IRIScan Mouse 

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Where once it was enough for a device to satisfy discerning users by performing a single function, now devices need to be multi-functional in order to loosen customersÂ’ purse strings and make a sale.

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When is a mouse not a mouse?  The answer to this riddle could well be when it is a new classification of product that owes its concept to an innovative Belgium company.  This company is I.R.I.S. and the product in question is its IRIScan Mouse which, as its title indicates, combines the features of a pointing device with a hand-held scanner.  The IRIScan Mouse comes with the tag line of “You swipe, it scans.”

At first glance this new breed of mouse looks like a traditional device, admittedly larger than my current rodent of choice, with a lengthy lead for attaching the mouse to a computer via USB.  Predominately lacquered black in colour, with a dark green, undulating stripe running over the body, the mouse has the standard top-positioned two-button arrangement with a centrally mounted control wheel.

Further examination reveals a left-sided button which needs to be depressed in order for the mouse to switch into scan mode.  Checking out the base of the mouse, there are the usual laser sensors for tracking movement plus a small scanner window that is initially covered with a protective film.  This film will need to be removed before scanning items.

Before attaching this mouse to a computer you will need to install the supplied software.  According to the menu that appears with the installation, there is meant to be a link to a User Manual option.  However selecting this option just takes you to the IRIS website with further links that turn out to be dead ends and so offer no help what-so-ever.  Hopefully IRIS will have updated its website with the relevant information in the very near future.

Once the installation has been completed its process, you can attach the IRIScan mouse and a control panel will appear.  This panel will indicate that you can start and stop the scanning process using the button on the left side of the mouse while the wheel control can adjust the zoom level.  Arranged along the bottom of the panel are buttons which reveal various drop-down pick lists of options.

The clearly labelled buttons are for Paste, Share, Apps, Save, Print and Edit plus Settings.  As you might expect, Settings covers a variety of areas.  These cover General, Save, Updates, Text recognition with a wide range of languages, Proxy settings and Advanced.  The other buttons only come into play once a scan has been carried out with this new mouse.

While the IRIScan mouse can be used with a Windows desktop system, it is more suited for a laptop which probably does not have access to other scanning devices such as a dedicated flatbed or multifunction unit.  When the mouse scanner is activated, you are presented with a black screen onto which the scanned image appears.  A small overlaid image of the mouse sits in the top right corner of the screen and provides reminders as to the available controls.  In the top left corner is a bar indicating the amount of scan memory that is currently available.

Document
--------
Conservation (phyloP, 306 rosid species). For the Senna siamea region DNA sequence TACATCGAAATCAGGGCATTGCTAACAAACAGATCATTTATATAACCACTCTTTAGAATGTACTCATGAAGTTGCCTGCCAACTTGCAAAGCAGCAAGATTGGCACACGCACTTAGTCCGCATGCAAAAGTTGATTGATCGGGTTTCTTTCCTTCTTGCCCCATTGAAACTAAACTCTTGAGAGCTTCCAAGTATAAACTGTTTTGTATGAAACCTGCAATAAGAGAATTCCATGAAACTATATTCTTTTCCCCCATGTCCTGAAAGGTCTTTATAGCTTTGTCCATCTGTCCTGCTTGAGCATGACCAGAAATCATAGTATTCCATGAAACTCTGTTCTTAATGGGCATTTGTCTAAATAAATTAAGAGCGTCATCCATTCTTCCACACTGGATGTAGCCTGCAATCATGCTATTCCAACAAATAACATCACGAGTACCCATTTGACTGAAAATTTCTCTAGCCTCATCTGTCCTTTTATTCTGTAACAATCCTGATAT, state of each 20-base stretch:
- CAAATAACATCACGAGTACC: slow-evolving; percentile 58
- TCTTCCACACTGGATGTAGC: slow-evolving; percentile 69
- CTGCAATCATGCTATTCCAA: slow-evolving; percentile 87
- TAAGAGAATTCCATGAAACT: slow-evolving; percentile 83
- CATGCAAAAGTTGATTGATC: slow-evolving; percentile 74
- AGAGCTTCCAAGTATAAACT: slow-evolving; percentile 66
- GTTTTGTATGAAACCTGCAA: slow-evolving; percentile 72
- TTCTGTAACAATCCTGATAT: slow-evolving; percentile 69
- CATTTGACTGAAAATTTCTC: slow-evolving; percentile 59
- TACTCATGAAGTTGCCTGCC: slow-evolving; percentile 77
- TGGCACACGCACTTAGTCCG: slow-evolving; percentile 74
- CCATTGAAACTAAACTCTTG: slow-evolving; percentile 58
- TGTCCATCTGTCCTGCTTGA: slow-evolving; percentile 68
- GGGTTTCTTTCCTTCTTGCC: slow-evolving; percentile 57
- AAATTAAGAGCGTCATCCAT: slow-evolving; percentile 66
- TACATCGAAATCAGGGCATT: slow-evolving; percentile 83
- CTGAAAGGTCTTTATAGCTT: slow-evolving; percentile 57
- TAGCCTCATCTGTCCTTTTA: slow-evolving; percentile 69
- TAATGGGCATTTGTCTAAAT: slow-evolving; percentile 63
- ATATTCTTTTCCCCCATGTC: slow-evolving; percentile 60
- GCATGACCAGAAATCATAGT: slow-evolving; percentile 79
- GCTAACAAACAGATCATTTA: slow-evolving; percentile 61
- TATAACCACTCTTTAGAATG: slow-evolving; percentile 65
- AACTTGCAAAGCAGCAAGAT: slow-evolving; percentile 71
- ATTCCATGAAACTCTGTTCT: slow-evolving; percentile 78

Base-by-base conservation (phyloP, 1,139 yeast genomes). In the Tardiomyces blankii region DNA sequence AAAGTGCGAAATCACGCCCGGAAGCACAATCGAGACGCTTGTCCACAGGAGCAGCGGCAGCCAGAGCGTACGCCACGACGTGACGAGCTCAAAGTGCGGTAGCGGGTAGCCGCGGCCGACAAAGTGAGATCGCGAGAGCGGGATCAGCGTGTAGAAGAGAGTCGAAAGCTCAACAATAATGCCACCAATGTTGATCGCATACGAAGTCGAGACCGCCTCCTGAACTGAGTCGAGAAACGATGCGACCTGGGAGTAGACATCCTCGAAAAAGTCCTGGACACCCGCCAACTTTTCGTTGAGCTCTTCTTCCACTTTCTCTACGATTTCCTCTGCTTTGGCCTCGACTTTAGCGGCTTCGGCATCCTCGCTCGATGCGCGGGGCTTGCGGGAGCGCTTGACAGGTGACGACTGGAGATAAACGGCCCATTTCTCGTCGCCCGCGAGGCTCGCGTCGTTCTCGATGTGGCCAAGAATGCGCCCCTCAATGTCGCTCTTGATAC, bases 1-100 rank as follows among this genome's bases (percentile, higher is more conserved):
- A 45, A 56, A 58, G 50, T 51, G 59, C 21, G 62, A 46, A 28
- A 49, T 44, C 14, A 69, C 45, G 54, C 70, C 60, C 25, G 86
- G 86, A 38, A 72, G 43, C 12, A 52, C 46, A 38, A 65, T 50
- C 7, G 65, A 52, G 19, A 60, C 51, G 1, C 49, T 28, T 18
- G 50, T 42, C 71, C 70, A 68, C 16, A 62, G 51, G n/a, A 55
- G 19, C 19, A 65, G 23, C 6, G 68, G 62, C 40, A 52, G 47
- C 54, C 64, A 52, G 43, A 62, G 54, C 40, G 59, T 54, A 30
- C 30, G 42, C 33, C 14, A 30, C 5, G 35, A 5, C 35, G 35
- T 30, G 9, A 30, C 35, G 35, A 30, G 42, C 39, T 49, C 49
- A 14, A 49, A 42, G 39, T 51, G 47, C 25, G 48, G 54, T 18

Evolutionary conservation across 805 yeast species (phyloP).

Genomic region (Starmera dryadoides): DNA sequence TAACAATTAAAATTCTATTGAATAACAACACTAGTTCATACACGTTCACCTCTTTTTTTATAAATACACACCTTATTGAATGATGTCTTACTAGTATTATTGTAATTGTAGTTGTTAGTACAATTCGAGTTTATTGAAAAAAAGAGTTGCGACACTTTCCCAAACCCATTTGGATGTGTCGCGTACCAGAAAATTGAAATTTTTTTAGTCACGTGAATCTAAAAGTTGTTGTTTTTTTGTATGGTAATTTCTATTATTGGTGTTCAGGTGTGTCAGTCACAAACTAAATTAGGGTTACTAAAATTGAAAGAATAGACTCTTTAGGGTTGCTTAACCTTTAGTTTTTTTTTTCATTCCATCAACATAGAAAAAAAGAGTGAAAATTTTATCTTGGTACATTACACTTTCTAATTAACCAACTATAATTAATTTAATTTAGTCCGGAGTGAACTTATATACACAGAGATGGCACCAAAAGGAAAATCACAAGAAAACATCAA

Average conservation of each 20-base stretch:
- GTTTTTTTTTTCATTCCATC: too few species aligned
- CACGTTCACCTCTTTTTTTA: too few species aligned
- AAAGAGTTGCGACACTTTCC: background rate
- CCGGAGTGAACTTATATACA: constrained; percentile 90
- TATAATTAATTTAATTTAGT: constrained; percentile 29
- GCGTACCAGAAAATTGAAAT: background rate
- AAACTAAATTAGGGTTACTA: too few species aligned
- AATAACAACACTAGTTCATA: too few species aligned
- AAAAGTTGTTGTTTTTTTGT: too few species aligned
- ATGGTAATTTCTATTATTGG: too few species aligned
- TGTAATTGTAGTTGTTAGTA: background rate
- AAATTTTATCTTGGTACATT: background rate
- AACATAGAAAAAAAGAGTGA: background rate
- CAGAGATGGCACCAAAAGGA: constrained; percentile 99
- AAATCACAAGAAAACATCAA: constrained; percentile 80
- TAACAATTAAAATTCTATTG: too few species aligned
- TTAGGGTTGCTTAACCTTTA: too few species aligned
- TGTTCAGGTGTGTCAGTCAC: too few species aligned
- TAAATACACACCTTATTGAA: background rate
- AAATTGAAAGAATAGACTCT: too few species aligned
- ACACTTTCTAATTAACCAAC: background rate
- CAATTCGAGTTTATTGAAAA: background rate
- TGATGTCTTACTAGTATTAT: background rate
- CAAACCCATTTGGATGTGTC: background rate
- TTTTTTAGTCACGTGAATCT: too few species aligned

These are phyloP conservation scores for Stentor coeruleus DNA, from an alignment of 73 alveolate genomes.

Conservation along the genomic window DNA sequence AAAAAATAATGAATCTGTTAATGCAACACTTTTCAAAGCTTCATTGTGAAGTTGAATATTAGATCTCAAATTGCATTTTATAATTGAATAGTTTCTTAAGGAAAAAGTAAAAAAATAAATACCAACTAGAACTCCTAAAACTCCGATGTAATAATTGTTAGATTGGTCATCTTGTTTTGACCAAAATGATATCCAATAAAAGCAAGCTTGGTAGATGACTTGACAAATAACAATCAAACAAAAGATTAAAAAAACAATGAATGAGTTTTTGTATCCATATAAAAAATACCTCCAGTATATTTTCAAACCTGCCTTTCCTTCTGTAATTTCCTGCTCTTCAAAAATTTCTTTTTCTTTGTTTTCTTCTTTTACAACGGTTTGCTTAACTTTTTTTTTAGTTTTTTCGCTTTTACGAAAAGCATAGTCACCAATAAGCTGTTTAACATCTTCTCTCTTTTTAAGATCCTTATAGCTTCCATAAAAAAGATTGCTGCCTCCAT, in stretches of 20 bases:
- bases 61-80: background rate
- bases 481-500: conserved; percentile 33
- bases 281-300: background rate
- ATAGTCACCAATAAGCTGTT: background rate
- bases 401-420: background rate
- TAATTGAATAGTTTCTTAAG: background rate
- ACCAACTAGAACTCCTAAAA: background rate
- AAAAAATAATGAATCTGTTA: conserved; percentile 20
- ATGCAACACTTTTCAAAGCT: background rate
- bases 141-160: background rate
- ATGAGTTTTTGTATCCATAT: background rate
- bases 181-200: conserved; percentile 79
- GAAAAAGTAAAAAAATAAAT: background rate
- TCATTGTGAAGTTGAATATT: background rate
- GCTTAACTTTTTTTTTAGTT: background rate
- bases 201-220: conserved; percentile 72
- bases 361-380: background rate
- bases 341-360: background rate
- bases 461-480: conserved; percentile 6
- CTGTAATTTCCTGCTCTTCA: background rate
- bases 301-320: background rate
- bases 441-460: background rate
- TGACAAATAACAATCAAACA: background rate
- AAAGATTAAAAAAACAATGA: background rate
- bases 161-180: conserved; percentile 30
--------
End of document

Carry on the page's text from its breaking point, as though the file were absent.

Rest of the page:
As you move the scanner mouse over a document so it will appear on screen.  The build up of the image is smooth although, rather disconcertingly, the image always appears at a slight angle no matter how I held the mouse.  The scanning software is intelligent enough to make any necessary adjustments to fit the various elements together if, as can sometimes happen, you raise the mouse and move to another section of the document or change the angle at which the mouse is held.  Once the scan had been completed, the image is automatically adjusted so that it appeared squared rather than sloping.

Basic editing tools are available once the scan is completed.  You can adjust the saturation, hue, contrast and brightness with slider bars.  The background can be switched between black and white.  There is freehand rotation of the image, a rubber to remove unwanted sections plus the ability to adjust the size of the scanned area,

Once you are satisfied with the scanned image, it will appear on the previously mentioned control panel along with the various options.  You can drag & drop the scan into an appropriate application.  The image can be pasted either as an image or editable text.  Links are provided to share the scan via mail, Facebook, Twitter or Flickr.  You can also upload it to Evernote (a three-month subscription to Evernote Premium is included with the package) or Google Translate.  Other options include sending to a printer or being saved in various formats.

The image quality produced by the scanner, considering the size of its window, is good at 300dpi.  This is true when the source material is that of a daily newspaper.  Scanned text can be edited when brought into a word processor without any additional passes being necessary.  Earlier I mentioned that I felt this product was more suited to a laptop system.  As IRIS has included a soft carry pouch in the box, I can only presume the company is of a similar opinion to mine.

From time to time I hit the scan button by mistake.  It would have been appreciated if there was some means of temporarily switching off the scan feature, possibly by the implementation of a hot key.  Other than this I was happy with the performance and functionality of this product.  IRIS has priced this mouse scanner at £79.  You will need to be running a 1.2GHz processor with 1GB of RAM and 1GB of hard disk space running Windows XP and later.

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